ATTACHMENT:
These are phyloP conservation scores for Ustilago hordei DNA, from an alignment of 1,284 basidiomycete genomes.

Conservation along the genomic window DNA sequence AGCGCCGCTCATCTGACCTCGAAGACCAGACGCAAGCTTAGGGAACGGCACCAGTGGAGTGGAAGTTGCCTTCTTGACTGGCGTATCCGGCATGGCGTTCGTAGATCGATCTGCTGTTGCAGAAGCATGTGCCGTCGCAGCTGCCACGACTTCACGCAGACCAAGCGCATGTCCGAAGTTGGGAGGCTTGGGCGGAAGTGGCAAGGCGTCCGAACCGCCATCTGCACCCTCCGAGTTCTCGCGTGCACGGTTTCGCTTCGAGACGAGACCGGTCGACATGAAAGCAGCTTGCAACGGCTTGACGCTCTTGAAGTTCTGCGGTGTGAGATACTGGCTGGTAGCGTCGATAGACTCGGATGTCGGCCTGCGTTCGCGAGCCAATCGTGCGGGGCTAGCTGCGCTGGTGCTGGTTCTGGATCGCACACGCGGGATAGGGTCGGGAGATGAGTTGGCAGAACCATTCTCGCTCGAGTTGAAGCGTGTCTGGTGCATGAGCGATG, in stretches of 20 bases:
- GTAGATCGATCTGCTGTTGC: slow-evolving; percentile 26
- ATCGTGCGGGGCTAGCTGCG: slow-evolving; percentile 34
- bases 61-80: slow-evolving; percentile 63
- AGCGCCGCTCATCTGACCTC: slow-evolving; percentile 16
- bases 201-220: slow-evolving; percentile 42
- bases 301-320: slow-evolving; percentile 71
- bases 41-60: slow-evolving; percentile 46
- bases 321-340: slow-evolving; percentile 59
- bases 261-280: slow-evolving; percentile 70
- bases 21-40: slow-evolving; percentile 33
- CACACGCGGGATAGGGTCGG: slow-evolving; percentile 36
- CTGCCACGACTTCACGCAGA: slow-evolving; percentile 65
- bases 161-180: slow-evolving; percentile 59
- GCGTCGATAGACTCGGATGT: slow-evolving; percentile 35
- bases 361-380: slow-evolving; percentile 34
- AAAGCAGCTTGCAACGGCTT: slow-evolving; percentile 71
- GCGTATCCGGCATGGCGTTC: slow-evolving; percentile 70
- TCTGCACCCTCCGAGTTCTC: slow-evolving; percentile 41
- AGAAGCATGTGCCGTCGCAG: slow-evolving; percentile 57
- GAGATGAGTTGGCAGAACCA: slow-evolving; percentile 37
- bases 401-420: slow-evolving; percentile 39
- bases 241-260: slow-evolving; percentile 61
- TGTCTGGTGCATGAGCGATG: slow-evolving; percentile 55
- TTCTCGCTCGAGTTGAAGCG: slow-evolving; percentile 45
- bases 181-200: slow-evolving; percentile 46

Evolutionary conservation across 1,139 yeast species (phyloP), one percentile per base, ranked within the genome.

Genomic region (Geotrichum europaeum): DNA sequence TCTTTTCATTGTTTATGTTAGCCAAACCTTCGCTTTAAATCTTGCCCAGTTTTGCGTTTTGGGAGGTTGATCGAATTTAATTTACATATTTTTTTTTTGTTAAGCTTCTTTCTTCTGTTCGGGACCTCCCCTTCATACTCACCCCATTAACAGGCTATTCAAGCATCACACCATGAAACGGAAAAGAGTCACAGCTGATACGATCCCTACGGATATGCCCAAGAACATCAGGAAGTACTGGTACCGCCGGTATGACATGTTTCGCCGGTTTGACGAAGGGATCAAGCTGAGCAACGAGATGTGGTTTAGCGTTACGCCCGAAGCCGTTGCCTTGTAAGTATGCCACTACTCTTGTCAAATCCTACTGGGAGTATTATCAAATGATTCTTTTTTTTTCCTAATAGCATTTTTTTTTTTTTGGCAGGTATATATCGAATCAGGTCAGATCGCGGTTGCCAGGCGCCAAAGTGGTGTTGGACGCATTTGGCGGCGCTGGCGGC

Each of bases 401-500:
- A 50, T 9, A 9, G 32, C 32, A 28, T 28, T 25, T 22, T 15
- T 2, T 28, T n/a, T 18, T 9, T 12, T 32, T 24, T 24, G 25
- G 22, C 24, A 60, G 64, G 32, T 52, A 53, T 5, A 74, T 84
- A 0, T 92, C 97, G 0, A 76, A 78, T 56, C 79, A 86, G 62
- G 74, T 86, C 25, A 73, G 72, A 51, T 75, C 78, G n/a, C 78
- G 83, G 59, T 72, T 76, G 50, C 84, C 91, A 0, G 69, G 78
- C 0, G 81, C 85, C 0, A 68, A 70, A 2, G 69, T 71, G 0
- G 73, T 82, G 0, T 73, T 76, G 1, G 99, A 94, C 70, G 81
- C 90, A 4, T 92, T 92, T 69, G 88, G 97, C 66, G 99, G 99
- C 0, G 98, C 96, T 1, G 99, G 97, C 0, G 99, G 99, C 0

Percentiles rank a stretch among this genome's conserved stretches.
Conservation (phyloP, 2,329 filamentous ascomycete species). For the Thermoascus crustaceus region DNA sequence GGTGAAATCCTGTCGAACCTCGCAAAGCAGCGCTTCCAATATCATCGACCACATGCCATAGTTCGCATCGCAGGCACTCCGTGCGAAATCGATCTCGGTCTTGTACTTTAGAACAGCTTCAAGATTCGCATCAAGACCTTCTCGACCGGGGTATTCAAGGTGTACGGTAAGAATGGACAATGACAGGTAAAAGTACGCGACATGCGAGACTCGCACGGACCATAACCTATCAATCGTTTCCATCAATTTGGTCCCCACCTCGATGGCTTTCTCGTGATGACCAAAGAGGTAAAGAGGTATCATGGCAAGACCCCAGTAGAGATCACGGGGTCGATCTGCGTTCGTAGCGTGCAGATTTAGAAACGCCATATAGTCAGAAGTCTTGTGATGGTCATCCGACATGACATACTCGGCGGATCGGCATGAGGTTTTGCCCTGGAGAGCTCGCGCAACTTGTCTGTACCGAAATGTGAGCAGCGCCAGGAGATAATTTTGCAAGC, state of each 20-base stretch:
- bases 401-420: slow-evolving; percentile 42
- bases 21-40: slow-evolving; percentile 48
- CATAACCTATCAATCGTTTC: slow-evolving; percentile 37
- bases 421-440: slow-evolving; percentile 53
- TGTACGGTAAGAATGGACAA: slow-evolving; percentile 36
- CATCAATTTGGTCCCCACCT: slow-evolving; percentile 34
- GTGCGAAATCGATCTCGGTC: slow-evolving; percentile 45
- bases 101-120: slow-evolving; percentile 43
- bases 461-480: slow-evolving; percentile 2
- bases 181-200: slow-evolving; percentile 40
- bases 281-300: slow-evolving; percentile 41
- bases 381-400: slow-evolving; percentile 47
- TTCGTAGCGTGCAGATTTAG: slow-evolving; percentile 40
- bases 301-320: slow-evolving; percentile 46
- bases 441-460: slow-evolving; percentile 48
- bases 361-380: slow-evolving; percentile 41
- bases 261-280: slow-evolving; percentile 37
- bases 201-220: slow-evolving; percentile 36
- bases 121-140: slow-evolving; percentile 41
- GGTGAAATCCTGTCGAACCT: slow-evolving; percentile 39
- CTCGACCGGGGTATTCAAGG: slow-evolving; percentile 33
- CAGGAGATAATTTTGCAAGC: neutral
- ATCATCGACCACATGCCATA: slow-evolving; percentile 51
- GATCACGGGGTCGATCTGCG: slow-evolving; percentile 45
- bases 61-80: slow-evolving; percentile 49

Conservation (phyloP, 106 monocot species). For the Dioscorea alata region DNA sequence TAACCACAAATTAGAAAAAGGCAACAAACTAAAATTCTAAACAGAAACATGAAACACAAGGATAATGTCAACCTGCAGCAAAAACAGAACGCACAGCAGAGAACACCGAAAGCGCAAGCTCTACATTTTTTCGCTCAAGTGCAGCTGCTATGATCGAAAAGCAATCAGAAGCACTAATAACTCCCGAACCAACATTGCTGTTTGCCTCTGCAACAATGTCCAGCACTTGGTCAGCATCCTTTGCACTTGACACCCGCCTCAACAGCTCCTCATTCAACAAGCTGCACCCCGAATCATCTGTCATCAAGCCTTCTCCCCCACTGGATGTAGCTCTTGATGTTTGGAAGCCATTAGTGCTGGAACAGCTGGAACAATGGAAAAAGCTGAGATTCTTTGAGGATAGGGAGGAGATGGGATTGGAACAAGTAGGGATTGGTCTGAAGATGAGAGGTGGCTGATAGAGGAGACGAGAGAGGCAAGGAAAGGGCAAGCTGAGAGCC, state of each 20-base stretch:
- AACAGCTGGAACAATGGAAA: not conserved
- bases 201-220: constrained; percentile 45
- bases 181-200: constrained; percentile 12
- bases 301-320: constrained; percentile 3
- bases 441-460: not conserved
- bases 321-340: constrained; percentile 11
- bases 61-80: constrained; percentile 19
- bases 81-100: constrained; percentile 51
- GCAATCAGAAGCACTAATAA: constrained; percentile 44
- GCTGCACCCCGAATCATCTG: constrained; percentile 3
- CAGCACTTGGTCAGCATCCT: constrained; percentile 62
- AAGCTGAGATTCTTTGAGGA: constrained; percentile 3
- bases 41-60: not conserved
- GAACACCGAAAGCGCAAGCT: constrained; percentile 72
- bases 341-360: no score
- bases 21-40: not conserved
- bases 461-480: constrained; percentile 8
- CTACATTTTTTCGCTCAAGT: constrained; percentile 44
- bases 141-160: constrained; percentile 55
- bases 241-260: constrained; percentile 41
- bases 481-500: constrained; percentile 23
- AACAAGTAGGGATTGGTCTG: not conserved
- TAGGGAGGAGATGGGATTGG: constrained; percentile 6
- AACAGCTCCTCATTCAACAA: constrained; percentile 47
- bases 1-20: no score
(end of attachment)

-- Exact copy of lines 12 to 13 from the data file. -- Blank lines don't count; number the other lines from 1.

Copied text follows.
- bases 21-40: slow-evolving; percentile 33
- CACACGCGGGATAGGGTCGG: slow-evolving; percentile 36